Italy in World War One

July 8, 2017
Austro-Hungarian trench in

One Hundred Years of Remembrance

An Italian Trench on the Eastern Front (Corriere della Sera, November 1915)

On May 24 2015, Italy celebrated the 100th anniversary of its entry into World War One. Many, even if aware of its bloodiness and of the tragedy it brought to the entire world, fail to understand its true magnitude: we are, often, more aware of how horrific, how unconceivably violent World War Two was, yet we seem not to perceive World War One's horror with the same intensity.

Truth is, World War One was, if differently, just as tragic. It changed, destroyed, ripped apart the lives of millions, just as World War Two did. It is important, it is almost a duty, in many a sense, not to forget it, especially now: none of the men who fought it are still alive, none of those who lived and witnessed the fear and tragedy of it can tell their stories.

However, their experience and their tales can still be passed on by us, remembered and kept actual.

When you are in Primary and Middle school in Italy, you are often asked to learn famous poems by heart. One of them is San Martino del Carso, by hermetist poet Giuseppe Ungaretti, who fought in the trenches as a teenager. This is his memory of war, of what it left within him. In their simplicity, Ungaretti's words became the symbol of Italy's effort in the Great War and, more even than that, of the trail of loss, turmoil and pain its events left within the people who fought it:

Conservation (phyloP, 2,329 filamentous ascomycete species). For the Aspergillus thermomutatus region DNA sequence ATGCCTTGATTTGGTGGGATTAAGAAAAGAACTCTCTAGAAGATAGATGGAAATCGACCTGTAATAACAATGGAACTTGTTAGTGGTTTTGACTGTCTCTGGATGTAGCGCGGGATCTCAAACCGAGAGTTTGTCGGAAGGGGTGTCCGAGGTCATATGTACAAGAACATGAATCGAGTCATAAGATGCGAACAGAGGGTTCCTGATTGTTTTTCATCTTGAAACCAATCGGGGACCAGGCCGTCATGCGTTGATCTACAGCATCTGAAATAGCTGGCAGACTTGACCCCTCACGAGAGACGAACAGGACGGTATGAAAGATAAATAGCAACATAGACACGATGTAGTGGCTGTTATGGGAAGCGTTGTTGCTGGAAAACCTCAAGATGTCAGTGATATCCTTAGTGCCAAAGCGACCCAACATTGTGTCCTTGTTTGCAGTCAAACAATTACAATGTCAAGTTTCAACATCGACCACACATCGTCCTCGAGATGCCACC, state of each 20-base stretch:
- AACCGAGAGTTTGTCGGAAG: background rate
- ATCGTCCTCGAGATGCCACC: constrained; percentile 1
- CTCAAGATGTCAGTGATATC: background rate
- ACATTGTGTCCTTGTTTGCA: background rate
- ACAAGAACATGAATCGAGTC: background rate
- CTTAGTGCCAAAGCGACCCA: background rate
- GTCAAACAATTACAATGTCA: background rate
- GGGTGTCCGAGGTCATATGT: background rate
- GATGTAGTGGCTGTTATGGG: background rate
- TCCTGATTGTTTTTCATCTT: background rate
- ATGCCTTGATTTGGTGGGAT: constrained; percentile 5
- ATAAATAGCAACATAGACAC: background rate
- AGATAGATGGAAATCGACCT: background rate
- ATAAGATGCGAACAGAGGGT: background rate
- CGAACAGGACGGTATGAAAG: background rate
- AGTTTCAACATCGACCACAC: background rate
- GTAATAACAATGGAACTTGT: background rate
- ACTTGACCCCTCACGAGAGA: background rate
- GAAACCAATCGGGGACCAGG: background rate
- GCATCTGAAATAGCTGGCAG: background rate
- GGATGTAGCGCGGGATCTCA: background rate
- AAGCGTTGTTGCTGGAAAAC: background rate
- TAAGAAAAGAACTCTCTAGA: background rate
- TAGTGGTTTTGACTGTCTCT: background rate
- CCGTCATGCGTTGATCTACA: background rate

Of these houses

nothing remains

but some

walls in rubble.

Of the many

who were closed to me

very little

remains.

But in my heart

not one cross is missing.

It is my heart,

the most ravaged of all villages.

The history of World War One

The period from 1915 to 1940 in Italy is tied, directly and indirectly, to the events of the First World War and its consequences, which were to lead to the Second World War.

The Italian effort in the first world conflict is strongly associated to the Eastern Front, which ran through the Dolomites, where the armies of Italy and Austria-Hungary faced each other from 1915 to 1918.

In 1882, Italy had joined the Triple Alliance, along with the Empires of central Europe (namely Prussia and the Habsburg's Empire) in hope of getting a few territories including Dalmatia, Trieste and Istria. In 1914, when the conflict started, Italy was still nominally allied with the Alliance. However, when the country finally decided to enter the war actively, it sided with their opponents, France and Britain, which had promised territorial acquisitions to the Italian king, Vittorio Emanuele III, in case of victory.

Even though Italy had initially hoped to launch a surprise attack to capture many cities in Austria, these hopes were quickly dashed. In the end, the country had to resort to trench warfare, as it was common already on the Western Front.

Source: www.lifeinitaly.com
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